Immigrants and refugees represent approximately 8 percent of Utah’s population, or 252,000 people. Immigrants in the state are dramatically more likely to be of working age: a full 85 percent are between the ages of 18-64, compared to just 57 percent of native-born residents. Utah immigrants also have a substantially higher labor force participation rate: 71 percent of adult immigrants are in the labor force, compared to 67 percent of native-born adults.

Utah has also established an aspirational goal for postsecondary attainment: By 2020, the state aims to increase the percentage of Utahns between 25-64 years old with a postsecondary degree to 66 percent. Given the relative youth of the state’s foreign-born population, investing in the skills of immigrants and refugees will be an important element of helping the state reach its goal. (Utah is also one of three states selected to participate in a new Task Force on Closing Postsecondary Attainment Gaps, led by the Western Interstate Commission on Higher Education.)

In Salt Lake City, Amanda led two discussions in collaboration with the nonprofit One Refugee. The first focused on policies and programs that support career pathways for young adult refugees and immigrants. The second explored strategies for measuring refugee integration using education and workforce data.

Stakeholders participating in the discussions included state and local workforce officials, nonprofit service providers, and faith community leaders. The events were hosted by OC Tanner, a corporate leader that supports refugee integration through employment.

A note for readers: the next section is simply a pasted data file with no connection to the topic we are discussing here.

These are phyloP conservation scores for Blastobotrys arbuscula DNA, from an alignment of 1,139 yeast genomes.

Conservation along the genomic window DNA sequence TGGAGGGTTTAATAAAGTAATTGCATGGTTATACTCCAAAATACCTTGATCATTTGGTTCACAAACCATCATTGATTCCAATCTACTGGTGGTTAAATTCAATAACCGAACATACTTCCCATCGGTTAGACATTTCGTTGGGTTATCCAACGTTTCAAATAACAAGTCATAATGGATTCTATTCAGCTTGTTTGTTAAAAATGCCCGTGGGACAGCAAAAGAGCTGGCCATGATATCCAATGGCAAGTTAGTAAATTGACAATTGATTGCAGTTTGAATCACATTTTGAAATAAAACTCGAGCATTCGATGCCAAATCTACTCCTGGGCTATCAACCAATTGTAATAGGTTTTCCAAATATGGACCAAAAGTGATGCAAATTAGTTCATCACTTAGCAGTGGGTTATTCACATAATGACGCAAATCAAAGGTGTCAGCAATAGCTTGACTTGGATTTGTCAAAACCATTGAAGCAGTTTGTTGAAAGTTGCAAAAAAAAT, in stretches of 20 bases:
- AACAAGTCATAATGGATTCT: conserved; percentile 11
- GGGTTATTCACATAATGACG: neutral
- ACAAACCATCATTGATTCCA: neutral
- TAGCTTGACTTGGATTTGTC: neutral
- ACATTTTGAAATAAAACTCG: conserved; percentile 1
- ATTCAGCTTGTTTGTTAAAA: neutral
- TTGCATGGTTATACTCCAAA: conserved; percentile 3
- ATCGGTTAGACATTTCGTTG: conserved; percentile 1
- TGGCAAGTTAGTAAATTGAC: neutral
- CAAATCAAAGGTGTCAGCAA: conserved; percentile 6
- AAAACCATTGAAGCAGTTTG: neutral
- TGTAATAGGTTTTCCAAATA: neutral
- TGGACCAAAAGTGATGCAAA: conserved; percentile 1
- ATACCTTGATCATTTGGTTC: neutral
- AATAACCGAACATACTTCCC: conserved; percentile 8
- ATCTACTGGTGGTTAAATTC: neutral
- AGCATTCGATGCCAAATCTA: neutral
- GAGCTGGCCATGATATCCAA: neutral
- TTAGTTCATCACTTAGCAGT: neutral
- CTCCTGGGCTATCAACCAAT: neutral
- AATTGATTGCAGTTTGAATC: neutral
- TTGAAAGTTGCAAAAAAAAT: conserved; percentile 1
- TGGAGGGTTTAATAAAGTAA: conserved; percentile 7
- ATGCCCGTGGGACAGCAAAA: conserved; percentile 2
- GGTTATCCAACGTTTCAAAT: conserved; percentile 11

Separately, Amanda also met with Utah state legislators to brief them on occupational licensing and career pathway issues for immigrants and refugees in the state. Utah is participating in a national initiative on occupational licensing led by the National Conference of State Legislatures, National Governors Association Center for Best Practices, and Council of State Governments.

In addition, both Salt Lake City and Boise, along with partners in Twin Falls, ID, were selected last year to participate in the Skilled Immigrant Integration Program (SIIP), a national technical assistance initiative led by the nonprofit WES Global Talent Bridge. National Skills Coalition served as a technical assistance provider for the SIIP project, and Amanda’s recent trip was conducted as part of the SIIP project.

Posted In: Immigration, Idaho, Utah
How advocates can advance immigrant workforce issues at the state and local level

As Welcoming Week (September 14-23) prepares to kick off, with hundreds of events scheduled around the country, National Skills Coalition is releasing a new report that gives state and local advocates fresh ideas for advancing policies to improve immigrant access to workforce and adult education services. At the Intersection of Immigration and Skills Policy: A Roadmap to Smart Policies for State and Local Leaders focuses on the fast-growing phenomenon of state Offices of New Americans and city Offices of Immigrant Affairs, and their intersection with public workforce and education agencies.